• #8


The paradox, is basically a theory about time travel. This thread requires the assumption of making time travel possible. Supposedly, you go back in time and kill your grandfather before he gets married. How did you end up there in the first place?
During time travel, assume that two of you are present. The REAL you and the 'you' when you time travel. The time travel 'you' would vanish but the REAL you would lead a forlorn existence as soon as you go back!
 
  • #9
ZapperZ
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During time travel, assume that two of you are present. The REAL you and the 'you' when you time travel. The time travel 'you' would vanish but the REAL you would lead a forlorn existence as soon as you go back!
Why are you quoting yourself while ignoring the responses that you've been given?

Please note that you are now making unsupported speculation, which is in violation of the https://www.physicsforums.com/showthread.php?t=414380" that you had agreed to. Unless this thread is based on either sound physics or peer-reviewed papers, it will be locked.


Zz.
 
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  • #10
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The paradox, is basically a theory about time travel. This thread requires the assumption of making time travel possible. Supposedly, you go back in time and kill your grandfather before he gets married. How did you end up there in the first place?
When you go back in time, you will also grow back in time and thus not exist yet. How can someone who does not exist ever kill someone.
 
  • #11
Fredrik
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When you go back in time, you will also grow back in time and thus not exist yet. How can someone who does not exist ever kill someone.
This is not what anyone means by "go back in time". The general relativity version of time travel is that ordinary motion in some direction in space will somehow take you to an event earlier in the history of e.g. the city you live in. For this to be possible, spacetime must actually contain a curve that describes a way that you can move to accomplish this.
 
  • #12
bcrowell
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  • #13
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I can never understand why people strongly believe in time travels.
Time travels have a big appeal in people's mind, it's a very pervasive "meme".
It's not that time travels are not possible, it's simply they don't make sense.
There's not a "where" to travel to when you would like to go in the past.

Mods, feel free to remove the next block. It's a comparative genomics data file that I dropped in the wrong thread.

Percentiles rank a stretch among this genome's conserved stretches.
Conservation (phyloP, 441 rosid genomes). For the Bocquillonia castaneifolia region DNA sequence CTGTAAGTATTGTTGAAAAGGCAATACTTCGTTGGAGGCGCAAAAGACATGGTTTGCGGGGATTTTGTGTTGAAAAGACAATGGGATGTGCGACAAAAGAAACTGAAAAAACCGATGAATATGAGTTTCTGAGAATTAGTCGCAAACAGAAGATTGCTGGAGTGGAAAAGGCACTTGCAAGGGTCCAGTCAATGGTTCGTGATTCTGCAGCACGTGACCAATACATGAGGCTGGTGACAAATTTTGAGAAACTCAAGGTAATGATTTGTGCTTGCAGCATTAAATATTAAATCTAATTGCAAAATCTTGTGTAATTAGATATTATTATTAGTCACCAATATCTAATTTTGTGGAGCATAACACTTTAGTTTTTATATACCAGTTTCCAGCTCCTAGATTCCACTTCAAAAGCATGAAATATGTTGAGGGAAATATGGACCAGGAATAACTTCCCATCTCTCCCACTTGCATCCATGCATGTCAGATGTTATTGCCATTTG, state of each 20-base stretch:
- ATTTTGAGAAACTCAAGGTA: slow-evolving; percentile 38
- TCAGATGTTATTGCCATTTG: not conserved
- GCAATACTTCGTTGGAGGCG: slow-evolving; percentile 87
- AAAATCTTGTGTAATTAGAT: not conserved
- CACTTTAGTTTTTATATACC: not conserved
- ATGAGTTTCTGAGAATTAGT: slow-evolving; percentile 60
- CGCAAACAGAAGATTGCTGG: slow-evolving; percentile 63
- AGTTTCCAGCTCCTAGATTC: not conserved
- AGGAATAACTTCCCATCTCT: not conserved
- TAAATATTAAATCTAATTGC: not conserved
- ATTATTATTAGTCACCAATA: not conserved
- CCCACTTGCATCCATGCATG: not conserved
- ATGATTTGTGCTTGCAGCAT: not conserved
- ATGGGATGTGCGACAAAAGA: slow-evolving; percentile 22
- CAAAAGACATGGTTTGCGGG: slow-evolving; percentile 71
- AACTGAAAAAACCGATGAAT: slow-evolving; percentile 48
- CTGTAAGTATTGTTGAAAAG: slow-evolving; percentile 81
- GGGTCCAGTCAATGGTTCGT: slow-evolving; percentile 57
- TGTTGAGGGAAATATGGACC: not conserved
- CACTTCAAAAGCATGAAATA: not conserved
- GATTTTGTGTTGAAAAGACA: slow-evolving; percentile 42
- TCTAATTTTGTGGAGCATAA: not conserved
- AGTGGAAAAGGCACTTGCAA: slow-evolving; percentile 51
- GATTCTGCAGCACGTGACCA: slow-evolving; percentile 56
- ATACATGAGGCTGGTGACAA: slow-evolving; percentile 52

There's nowhere to go. Time is not the 4th dimension one can walk up and down like in space.
I cannot understand why people believe it in some way.
Ok, suppose you can go back in time and meet your grandpa.
Now you go back "in your time". I just want to ask: is you grandpa alive even when you are not there with him during your time travels ?
I mean, does your grandpa appears and disappears just when you need it, or is he always alive and living his life completely unaware that he is just a "copy" of another time.
Next, suppose you travel back 50 years to meet your grandpa, I travel back 50 years + 1 day and I meet your grandpa as well.
But the grandpa I meet is not the same that you meet because mine is a day younger.
So how many grandfathers of yours are out there waiting for you ?
Infinite, since time is a continuum there has to be infinite copies of your grandfather waiting for you to go to meet them.
An more, are they just mere copies ? Are they like robot, or zombies ? Or do they have their own personal free will ?
Of course they cannot have free will because it grotesque that each of them can decide how to live their life.
The sentence: "Supposedly, you go back in time and kill your grandfather before he gets married. " has simply no sense.
 
  • #14
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I believe the film "Back to the Future Part II" covered this in detail. You will find your answer there and also punishment for asking, since the movie is horrible.
 
  • #15
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I can never understand why people strongly believe in time travels.
Time travels have a big appeal in people's mind, it's a very pervasive "meme".
It's not that time travels are not possible, it's simply they don't make sense.
There's not a "where" to travel to when you would like to go in the past.
There's nowhere to go. Time is not the 4th dimension one can walk up and down like in space.